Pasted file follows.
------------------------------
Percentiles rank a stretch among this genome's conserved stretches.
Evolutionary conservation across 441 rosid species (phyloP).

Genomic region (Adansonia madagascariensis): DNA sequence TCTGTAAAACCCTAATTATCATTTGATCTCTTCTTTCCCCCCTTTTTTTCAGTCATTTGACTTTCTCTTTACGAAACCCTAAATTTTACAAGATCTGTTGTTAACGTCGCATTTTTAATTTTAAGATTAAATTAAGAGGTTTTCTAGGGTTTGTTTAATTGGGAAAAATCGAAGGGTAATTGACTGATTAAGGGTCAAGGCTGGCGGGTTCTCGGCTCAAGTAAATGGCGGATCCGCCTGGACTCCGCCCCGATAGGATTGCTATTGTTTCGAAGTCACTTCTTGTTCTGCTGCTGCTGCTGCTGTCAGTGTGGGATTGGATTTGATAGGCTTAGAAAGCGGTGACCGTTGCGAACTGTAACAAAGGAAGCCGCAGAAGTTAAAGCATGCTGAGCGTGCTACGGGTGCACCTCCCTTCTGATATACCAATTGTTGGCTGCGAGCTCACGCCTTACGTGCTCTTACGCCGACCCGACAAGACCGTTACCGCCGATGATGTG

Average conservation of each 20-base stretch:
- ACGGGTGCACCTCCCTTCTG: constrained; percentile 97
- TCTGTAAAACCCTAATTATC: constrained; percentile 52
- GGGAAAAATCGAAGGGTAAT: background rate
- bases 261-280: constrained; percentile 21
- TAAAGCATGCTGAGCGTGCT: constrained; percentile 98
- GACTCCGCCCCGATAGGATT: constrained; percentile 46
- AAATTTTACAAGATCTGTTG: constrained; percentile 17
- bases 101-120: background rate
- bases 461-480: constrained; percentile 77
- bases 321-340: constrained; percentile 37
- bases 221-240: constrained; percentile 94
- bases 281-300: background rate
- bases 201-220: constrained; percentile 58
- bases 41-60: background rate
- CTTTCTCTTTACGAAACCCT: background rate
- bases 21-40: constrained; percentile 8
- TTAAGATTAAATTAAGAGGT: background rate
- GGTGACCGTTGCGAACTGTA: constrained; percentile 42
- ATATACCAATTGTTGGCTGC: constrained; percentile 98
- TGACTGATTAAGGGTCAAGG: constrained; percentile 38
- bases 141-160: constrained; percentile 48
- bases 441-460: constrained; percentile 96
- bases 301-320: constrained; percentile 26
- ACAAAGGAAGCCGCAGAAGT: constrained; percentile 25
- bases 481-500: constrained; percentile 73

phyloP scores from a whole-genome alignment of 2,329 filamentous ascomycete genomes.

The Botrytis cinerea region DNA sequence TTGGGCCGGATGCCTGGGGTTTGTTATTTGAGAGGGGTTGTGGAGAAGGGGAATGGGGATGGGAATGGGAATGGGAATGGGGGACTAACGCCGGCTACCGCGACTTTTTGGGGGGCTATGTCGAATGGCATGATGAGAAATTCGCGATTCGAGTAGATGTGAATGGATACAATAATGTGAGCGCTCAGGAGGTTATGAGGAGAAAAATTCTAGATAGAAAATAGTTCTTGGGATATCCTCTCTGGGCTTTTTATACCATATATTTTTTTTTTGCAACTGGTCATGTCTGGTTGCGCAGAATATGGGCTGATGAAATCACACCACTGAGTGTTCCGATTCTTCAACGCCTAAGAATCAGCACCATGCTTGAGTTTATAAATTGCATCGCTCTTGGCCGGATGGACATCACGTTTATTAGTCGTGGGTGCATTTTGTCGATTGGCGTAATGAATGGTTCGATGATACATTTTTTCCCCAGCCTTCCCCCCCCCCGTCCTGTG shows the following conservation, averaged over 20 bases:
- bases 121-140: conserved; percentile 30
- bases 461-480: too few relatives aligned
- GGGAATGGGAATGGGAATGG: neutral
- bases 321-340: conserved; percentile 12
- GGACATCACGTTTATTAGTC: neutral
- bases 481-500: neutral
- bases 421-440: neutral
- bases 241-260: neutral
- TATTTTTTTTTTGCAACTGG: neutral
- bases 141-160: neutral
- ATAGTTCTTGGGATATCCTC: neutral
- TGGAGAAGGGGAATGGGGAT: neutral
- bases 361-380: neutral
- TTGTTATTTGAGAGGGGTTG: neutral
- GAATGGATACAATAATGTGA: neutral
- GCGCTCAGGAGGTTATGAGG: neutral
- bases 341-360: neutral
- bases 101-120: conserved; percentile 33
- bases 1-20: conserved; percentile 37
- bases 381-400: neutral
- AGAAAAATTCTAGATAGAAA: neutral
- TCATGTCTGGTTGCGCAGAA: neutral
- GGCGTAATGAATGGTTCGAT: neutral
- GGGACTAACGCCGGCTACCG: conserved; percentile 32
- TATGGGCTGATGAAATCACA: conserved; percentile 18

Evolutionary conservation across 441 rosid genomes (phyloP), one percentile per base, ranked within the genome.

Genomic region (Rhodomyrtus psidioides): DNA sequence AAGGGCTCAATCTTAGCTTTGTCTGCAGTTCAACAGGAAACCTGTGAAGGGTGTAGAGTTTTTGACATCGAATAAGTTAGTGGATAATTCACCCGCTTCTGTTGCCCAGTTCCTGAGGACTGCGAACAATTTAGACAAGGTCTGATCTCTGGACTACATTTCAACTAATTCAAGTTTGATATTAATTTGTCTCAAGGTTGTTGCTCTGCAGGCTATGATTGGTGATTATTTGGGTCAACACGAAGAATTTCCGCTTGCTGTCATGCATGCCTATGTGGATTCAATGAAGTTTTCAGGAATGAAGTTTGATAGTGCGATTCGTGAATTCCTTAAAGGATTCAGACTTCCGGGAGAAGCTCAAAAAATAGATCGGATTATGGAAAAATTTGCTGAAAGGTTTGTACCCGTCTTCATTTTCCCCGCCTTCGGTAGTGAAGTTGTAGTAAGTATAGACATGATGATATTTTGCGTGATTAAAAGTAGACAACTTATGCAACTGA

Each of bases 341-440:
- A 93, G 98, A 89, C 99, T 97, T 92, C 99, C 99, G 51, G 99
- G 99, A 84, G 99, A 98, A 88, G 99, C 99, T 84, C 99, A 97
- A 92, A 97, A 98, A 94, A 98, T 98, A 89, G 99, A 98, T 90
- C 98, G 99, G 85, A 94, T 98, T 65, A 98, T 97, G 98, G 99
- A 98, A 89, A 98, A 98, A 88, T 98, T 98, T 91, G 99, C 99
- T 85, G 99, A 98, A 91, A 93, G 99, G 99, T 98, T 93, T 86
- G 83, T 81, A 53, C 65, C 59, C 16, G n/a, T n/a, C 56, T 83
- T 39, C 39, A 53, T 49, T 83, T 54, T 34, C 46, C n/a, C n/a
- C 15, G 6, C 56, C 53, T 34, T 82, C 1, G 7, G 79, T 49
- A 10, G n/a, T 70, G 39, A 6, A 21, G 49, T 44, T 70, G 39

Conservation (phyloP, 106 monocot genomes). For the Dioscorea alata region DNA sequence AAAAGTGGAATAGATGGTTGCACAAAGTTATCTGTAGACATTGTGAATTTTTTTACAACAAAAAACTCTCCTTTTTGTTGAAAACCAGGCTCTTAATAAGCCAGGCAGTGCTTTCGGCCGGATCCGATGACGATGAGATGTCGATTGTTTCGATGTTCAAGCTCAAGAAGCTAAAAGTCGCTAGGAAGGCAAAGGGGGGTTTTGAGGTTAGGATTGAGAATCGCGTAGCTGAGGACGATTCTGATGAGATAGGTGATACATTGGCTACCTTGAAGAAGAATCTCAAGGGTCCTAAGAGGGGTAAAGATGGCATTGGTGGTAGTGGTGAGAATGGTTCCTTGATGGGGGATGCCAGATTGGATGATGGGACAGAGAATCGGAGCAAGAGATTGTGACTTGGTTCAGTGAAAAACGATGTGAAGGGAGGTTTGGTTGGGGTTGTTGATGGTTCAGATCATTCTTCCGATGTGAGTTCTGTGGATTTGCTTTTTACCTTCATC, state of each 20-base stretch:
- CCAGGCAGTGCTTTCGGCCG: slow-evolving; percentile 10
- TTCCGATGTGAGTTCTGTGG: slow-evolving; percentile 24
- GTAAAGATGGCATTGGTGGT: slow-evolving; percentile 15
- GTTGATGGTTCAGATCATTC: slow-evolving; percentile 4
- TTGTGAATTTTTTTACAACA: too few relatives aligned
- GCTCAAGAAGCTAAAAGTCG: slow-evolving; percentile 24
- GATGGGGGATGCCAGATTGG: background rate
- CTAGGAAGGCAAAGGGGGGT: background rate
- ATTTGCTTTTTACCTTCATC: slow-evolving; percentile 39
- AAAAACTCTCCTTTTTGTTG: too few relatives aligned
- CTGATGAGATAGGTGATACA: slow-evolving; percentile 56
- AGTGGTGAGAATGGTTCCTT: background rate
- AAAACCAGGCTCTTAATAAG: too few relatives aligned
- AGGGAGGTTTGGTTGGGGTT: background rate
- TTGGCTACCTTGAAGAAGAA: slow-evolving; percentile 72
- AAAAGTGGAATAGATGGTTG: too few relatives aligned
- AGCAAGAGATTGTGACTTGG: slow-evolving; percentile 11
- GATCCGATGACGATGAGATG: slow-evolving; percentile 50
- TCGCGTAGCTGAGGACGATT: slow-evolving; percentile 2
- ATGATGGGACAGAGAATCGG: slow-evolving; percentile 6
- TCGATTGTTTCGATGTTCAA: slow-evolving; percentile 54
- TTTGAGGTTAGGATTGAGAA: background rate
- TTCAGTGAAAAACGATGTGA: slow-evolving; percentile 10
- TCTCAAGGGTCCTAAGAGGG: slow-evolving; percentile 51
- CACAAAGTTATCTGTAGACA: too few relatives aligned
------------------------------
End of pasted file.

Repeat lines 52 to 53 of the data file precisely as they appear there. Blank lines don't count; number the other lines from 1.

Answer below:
- AGAAAAATTCTAGATAGAAA: neutral
- TCATGTCTGGTTGCGCAGAA: neutral